Clipper brushed a hand across his nose. Money talked. ‘Nasty piece of work. He’s ambitious; and he ain’t too fussed who he treads on to get results.’
No wonder they chose him. It was going to be a stitch-up.
Marty sat back, deep in thought.
Clipper swallowed a gulp of his pint. ‘If you’re buying, there’s more.’
Marty looked at him, raised an eyebrow.
Clipper leered. ‘What’s it worth?’
‘Depends on what you’ve got.’
Marty sighed, reached into his pocket and pulled out his wallet. He extracted a few notes and put them on the table. ‘If it’s on target, a bull’s-eye should cover your costs.’
Clipper reached out a hand and slipped the money into his overcoat pocket. ‘He’s a gambler, Mr. Hemming. Poker, mainly.’ Clipper’s eyes flickered, and he lowered his voice. ‘Word is, he owes several grand and a few favours to some unsavoury characters.’
‘Anyone I know?’
Clipper closed his mouth; looked expectantly at the table.
Marty grunted and put a few more notes on the table. ‘The names?’
The money disappeared into Clipper’s overcoat. ‘I hear the Creek brothers have a piece of the action.’
The Creek brothers – local mafia; heavily invested into illegal gambling and prostitution.
Marty picked up his pint and took a hearty swig. ‘Cheers.’
Clipper seemed disappointed. ‘Is that it, then?’
Marty left his pint on the table and got up. ‘It’s enough. Oh, and by the way, Clipper, this conversation never happened. I’ll know if you leak anything, and then your life won’t be worth living … you understand?’
Clipper put a finger across his lips. ‘Sealed, Mr. Hemming.’
Maybe - but it was the edge he needed if it came to it.
Dixon Winterbotham would be a completely different animal; more of a baboon than a weasel. Marty had called in at the town-hall the following morning after a restless night, but with a draft plan in his mind. The PA apologised, said the Councillor was at a meeting in Bristol; back after lunch.
He guessed where Dixon would be: Expressway Clinic. The trip in his Civic took nearly forty-five minutes by the time he manoeuvred around the city traffic. He found a space in a council parking area close by, and walked to the clinic.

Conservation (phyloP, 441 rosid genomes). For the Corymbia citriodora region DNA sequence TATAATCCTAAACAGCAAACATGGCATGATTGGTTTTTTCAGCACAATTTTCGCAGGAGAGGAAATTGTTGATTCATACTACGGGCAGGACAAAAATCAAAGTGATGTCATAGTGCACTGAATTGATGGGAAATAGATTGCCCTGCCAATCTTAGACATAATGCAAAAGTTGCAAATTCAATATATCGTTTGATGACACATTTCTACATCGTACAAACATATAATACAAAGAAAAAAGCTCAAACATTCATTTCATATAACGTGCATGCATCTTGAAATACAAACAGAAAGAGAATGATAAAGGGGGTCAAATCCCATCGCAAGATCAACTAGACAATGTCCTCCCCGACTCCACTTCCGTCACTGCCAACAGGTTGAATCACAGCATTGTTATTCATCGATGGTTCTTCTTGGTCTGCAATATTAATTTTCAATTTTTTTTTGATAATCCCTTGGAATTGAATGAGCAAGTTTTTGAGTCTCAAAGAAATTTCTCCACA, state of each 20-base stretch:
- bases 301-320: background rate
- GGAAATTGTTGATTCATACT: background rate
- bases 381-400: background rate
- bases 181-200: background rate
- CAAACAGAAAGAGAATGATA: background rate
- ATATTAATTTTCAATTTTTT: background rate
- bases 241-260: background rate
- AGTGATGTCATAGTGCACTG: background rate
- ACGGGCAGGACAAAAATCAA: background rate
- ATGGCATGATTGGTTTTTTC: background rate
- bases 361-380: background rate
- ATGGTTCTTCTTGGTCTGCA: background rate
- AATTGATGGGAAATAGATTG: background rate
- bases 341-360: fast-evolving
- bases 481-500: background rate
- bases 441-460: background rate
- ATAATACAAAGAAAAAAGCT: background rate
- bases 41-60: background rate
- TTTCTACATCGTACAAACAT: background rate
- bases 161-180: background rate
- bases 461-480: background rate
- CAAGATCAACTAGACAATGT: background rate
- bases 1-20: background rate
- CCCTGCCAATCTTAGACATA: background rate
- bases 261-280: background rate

Dixon had told him he was known as Mr. Winters at the clinic, and Marty tested his theory at the reception desk.
‘I’m waiting for Mr. Winters to complete his treatment.’
The young girl, wearing a blue uniform that matched the colour of her eyes, just nodded and motioned to a seat. ‘He’s with Dr Avis. Help yourself to tea or coffee.’
He helped himself to black coffee from a percolator and an oatmeal biscuit while he waited. The reception area had had a make-over since he was last there. An interior designer must have been given free rein and plenty of money; no cheap furniture here; it was all solid wood and leather sofas scattered with art nouveau cushions. Sepia pictures of Bristol, as it was a hundred years ago, adorned the walls; there were fresh floral arrangements in Chinese pots resting on ample side tables, along with a few “Homes & Gardens” magazines.
No expense spared. He thought back to the headline in the Evening Argus.
The Price of Vice.
He was on his second cup when Mr. Winters strode into reception with an alarmed look on his face. When he recognised Marty he did a double-take, but didn’t speak. Instead he asked the receptionist to book a double appointment for the following week. No, it couldn’t wait – it was urgent.
Marty was at the door when Mr. Winters turned around. Dixon was scowling, but waited until they were outside before speaking.
‘Time we had a quiet chat in Cloud Nine.’
‘I’m calling in a favour.’
Dixon laughed. One of those laughs that sounded hollow and desperate. ‘Just as well it’s now, then. I seem to have exhausted the high-active drugs; they’re going to try the latest experimental one next week.’
Dixon grimaced. ‘Seems like it’s a last resort.’ Another hollow laugh. ‘Welcome to hell.’
Marty steered Dixon into the massage parlour; he paid for a room – without a girl. ‘No we’re not gay ... just want some privacy,’ he told the smirking manager.
Marty sat on the bed and got down to business. He explained his predicament and that an Investigating Officer had been appointed. Then he told Dixon that he would be interviewed as a witness, probably the following week, if they got their finger out.
Dixon was sitting on the plastic chair: he looked puzzled. ‘I don’t get it.’
‘You’re my alibi.’ Marty outlined the plan. ‘Get me off the hook, and the video never existed.’
Dixon shrugged. ‘The only reason I’ll go along with this is to protect my family, especially my eldest son, from unwanted media attention. David’s due to take his finals soon and he’s in line for a rowing blue. Otherwise, I couldn’t give a shit what you do with the video.’
Nevertheless - sorted.